WHIV FM 102.3 FM & WBOK 1230 AM
Tune in this week to hear from special guest Brent Newman, Senior Policy Director at Audubon Delta. Host Logan Burke is also joined by AAE staff members Kanitra Caston-Hill and Jesse George. The team discusses the energy work of Audubon Delta. Learn about the important link between birds, people and the environment.
If you care about birds, you should also care about climate issues...birds are an indicator of what's happening in an ecosystem, and that includes the impacts from climate change.
Brent Newman explains why about a year ago Audubon decided to merge their 3 independent state offices in Arkansas, Mississippi and Louisiana, creating Audubon Delta, the regional office of the National Audubon Society.
Audubon Delta works with its partners on coastal restoration projects on 5% of the coast. Learn about Audubon Delta's work at the Paul J. Rainey Wildlife Sanctuary - a 26,000 acres tract of land in Vermillion parish that is the oldest and largest wildlife refuge in Audubon systems. The wildlife refuge is a gorgeous section of marsh, coastal wetlands and wooded forest on the southwest side of Vermillion Bay. Brent speaks about their water management and habitat restoration projects in the area, including the Deep Lake Terracing Project - designed to improve the functionality and resiliency of 4,000 acres of wetlands in Louisiana, providing diversified habitat for fish and wildlife as the climate changes, tidal influences increase and sea level rises.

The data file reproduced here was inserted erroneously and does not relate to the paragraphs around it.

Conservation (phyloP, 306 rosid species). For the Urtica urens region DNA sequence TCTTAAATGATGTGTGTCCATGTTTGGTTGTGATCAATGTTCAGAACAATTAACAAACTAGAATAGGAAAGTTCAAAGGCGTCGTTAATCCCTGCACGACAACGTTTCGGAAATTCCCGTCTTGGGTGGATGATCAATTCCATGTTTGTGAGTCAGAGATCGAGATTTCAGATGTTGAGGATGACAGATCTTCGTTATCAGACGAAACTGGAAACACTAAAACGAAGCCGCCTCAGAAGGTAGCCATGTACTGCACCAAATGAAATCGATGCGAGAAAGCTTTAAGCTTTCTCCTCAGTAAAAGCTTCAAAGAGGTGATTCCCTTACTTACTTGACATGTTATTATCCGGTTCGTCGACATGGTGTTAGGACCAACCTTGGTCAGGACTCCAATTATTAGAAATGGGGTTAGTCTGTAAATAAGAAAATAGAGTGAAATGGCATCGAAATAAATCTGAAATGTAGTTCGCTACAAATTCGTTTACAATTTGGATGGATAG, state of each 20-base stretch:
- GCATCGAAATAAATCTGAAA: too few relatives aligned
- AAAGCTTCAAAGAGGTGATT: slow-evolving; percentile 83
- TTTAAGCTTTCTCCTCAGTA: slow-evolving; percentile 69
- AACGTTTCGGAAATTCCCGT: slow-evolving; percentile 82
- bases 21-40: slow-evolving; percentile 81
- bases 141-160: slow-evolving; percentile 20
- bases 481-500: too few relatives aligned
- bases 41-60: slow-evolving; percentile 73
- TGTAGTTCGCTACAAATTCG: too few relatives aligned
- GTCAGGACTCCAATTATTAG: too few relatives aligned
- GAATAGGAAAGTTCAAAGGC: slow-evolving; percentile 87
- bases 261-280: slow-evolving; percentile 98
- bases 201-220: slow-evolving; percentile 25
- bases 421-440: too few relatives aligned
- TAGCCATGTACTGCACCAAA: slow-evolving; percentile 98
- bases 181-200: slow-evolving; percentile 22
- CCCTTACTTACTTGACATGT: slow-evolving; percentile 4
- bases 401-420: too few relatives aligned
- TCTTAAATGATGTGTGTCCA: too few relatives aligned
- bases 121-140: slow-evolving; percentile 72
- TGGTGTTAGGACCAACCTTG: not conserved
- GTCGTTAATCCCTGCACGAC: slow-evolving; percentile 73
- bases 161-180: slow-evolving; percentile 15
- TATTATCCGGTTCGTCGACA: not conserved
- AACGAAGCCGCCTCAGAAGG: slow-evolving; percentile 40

For over a decade now Audubon has been transitioning from an organization centered around learning about birds and where they live to an organization focused on protecting birds and where they live.
Check out Audubon's Survival By Degrees Report - showing how the increase of temperatures anticipated under the IPCC reports will impact bird species in your neighborhood. The report takes a close look at 389 species of birds that are in greater danger because of increased climate change effects on their habitats; showing how migration patterns will change and where winter stopovers will be different.
You might be wondering why birds and energy are connected? The simple answer: what's good for birds when it comes to addressing climate change is also good for the communities they share their habitat with. Advancing climate friendly development and policies that promote renewable energy growth is critical to reducing pollution, lowering global temperatures, and preserving the places that birds need to survive. Tune in to learn more about Audubon Delta's energy policy work at the local and state level in Louisiana.
Join us as we take a closer look at energy policy in New Orleans:
About Brent Newman
About Audubon Delta
For more information on Louisiana programs visit: la.audubon.org